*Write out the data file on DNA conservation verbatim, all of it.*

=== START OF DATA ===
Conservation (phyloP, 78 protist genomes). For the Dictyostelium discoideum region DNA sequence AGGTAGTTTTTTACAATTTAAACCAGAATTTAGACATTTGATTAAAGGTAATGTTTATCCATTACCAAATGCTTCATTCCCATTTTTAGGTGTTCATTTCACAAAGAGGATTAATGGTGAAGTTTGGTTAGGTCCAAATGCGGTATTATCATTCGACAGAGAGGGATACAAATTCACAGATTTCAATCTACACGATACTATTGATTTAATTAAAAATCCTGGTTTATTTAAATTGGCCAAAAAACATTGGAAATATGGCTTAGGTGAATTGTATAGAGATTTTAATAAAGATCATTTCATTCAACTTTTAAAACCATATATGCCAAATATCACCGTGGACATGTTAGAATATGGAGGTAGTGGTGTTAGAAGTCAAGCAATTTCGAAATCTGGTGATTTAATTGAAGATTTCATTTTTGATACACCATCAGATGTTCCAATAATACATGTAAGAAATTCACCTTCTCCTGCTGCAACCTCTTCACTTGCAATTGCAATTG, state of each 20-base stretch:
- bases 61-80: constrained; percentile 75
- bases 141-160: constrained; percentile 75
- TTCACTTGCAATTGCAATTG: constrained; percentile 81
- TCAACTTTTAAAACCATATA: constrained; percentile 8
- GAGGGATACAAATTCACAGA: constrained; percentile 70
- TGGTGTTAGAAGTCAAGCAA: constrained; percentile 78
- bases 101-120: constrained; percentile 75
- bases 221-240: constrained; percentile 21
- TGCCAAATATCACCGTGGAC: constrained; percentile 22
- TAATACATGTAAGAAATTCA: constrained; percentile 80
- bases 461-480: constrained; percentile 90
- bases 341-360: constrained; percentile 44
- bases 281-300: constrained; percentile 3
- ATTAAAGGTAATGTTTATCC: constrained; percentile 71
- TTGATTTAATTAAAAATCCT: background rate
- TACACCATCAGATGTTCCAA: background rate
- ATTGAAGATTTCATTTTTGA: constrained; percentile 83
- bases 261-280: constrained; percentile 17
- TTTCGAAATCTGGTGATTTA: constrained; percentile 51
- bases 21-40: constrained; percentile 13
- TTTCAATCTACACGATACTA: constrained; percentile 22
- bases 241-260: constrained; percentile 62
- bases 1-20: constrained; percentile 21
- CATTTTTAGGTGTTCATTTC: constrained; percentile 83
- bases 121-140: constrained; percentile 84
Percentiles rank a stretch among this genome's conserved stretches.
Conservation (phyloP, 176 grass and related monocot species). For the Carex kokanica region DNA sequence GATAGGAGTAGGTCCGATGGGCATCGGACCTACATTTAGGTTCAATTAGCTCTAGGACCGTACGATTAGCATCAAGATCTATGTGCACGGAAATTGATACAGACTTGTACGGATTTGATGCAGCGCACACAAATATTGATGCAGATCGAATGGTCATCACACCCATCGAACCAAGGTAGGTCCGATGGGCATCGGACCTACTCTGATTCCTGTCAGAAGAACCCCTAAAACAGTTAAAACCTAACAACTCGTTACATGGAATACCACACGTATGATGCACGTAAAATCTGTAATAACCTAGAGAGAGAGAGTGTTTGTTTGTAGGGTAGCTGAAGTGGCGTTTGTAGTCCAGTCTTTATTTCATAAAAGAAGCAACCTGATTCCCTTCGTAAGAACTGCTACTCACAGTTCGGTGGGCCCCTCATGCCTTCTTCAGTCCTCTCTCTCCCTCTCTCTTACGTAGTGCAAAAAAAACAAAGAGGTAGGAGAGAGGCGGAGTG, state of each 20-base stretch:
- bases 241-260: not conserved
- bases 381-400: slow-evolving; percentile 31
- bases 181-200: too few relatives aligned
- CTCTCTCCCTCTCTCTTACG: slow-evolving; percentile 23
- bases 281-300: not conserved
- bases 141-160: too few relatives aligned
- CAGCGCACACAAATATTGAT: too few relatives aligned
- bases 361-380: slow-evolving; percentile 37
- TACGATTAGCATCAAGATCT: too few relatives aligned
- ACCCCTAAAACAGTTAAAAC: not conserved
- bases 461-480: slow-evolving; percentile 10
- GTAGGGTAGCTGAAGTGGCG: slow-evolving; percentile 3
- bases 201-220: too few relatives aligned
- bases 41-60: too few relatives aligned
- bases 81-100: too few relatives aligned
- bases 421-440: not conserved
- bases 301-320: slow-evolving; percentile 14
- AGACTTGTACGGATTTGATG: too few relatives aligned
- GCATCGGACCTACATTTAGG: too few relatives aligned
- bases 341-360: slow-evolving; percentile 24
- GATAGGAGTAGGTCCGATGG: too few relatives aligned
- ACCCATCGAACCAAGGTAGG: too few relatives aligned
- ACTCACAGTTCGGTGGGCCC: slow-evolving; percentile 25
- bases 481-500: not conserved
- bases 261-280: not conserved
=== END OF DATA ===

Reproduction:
Conservation (phyloP, 78 protist genomes). For the Dictyostelium discoideum region DNA sequence AGGTAGTTTTTTACAATTTAAACCAGAATTTAGACATTTGATTAAAGGTAATGTTTATCCATTACCAAATGCTTCATTCCCATTTTTAGGTGTTCATTTCACAAAGAGGATTAATGGTGAAGTTTGGTTAGGTCCAAATGCGGTATTATCATTCGACAGAGAGGGATACAAATTCACAGATTTCAATCTACACGATACTATTGATTTAATTAAAAATCCTGGTTTATTTAAATTGGCCAAAAAACATTGGAAATATGGCTTAGGTGAATTGTATAGAGATTTTAATAAAGATCATTTCATTCAACTTTTAAAACCATATATGCCAAATATCACCGTGGACATGTTAGAATATGGAGGTAGTGGTGTTAGAAGTCAAGCAATTTCGAAATCTGGTGATTTAATTGAAGATTTCATTTTTGATACACCATCAGATGTTCCAATAATACATGTAAGAAATTCACCTTCTCCTGCTGCAACCTCTTCACTTGCAATTGCAATTG, state of each 20-base stretch:
- bases 61-80: constrained; percentile 75
- bases 141-160: constrained; percentile 75
- TTCACTTGCAATTGCAATTG: constrained; percentile 81
- TCAACTTTTAAAACCATATA: constrained; percentile 8
- GAGGGATACAAATTCACAGA: constrained; percentile 70
- TGGTGTTAGAAGTCAAGCAA: constrained; percentile 78
- bases 101-120: constrained; percentile 75
- bases 221-240: constrained; percentile 21
- TGCCAAATATCACCGTGGAC: constrained; percentile 22
- TAATACATGTAAGAAATTCA: constrained; percentile 80
- bases 461-480: constrained; percentile 90
- bases 341-360: constrained; percentile 44
- bases 281-300: constrained; percentile 3
- ATTAAAGGTAATGTTTATCC: constrained; percentile 71
- TTGATTTAATTAAAAATCCT: background rate
- TACACCATCAGATGTTCCAA: background rate
- ATTGAAGATTTCATTTTTGA: constrained; percentile 83
- bases 261-280: constrained; percentile 17
- TTTCGAAATCTGGTGATTTA: constrained; percentile 51
- bases 21-40: constrained; percentile 13
- TTTCAATCTACACGATACTA: constrained; percentile 22
- bases 241-260: constrained; percentile 62
- bases 1-20: constrained; percentile 21
- CATTTTTAGGTGTTCATTTC: constrained; percentile 83
- bases 121-140: constrained; percentile 84
Percentiles rank a stretch among this genome's conserved stretches.
Conservation (phyloP, 176 grass and related monocot species). For the Carex kokanica region DNA sequence GATAGGAGTAGGTCCGATGGGCATCGGACCTACATTTAGGTTCAATTAGCTCTAGGACCGTACGATTAGCATCAAGATCTATGTGCACGGAAATTGATACAGACTTGTACGGATTTGATGCAGCGCACACAAATATTGATGCAGATCGAATGGTCATCACACCCATCGAACCAAGGTAGGTCCGATGGGCATCGGACCTACTCTGATTCCTGTCAGAAGAACCCCTAAAACAGTTAAAACCTAACAACTCGTTACATGGAATACCACACGTATGATGCACGTAAAATCTGTAATAACCTAGAGAGAGAGAGTGTTTGTTTGTAGGGTAGCTGAAGTGGCGTTTGTAGTCCAGTCTTTATTTCATAAAAGAAGCAACCTGATTCCCTTCGTAAGAACTGCTACTCACAGTTCGGTGGGCCCCTCATGCCTTCTTCAGTCCTCTCTCTCCCTCTCTCTTACGTAGTGCAAAAAAAACAAAGAGGTAGGAGAGAGGCGGAGTG, state of each 20-base stretch:
- bases 241-260: not conserved
- bases 381-400: slow-evolving; percentile 31
- bases 181-200: too few relatives aligned
- CTCTCTCCCTCTCTCTTACG: slow-evolving; percentile 23
- bases 281-300: not conserved
- bases 141-160: too few relatives aligned
- CAGCGCACACAAATATTGAT: too few relatives aligned
- bases 361-380: slow-evolving; percentile 37
- TACGATTAGCATCAAGATCT: too few relatives aligned
- ACCCCTAAAACAGTTAAAAC: not conserved
- bases 461-480: slow-evolving; percentile 10
- GTAGGGTAGCTGAAGTGGCG: slow-evolving; percentile 3
- bases 201-220: too few relatives aligned
- bases 41-60: too few relatives aligned
- bases 81-100: too few relatives aligned
- bases 421-440: not conserved
- bases 301-320: slow-evolving; percentile 14
- AGACTTGTACGGATTTGATG: too few relatives aligned
- GCATCGGACCTACATTTAGG: too few relatives aligned
- bases 341-360: slow-evolving; percentile 24
- GATAGGAGTAGGTCCGATGG: too few relatives aligned
- ACCCATCGAACCAAGGTAGG: too few relatives aligned
- ACTCACAGTTCGGTGGGCCC: slow-evolving; percentile 25
- bases 481-500: not conserved
- bases 261-280: not conserved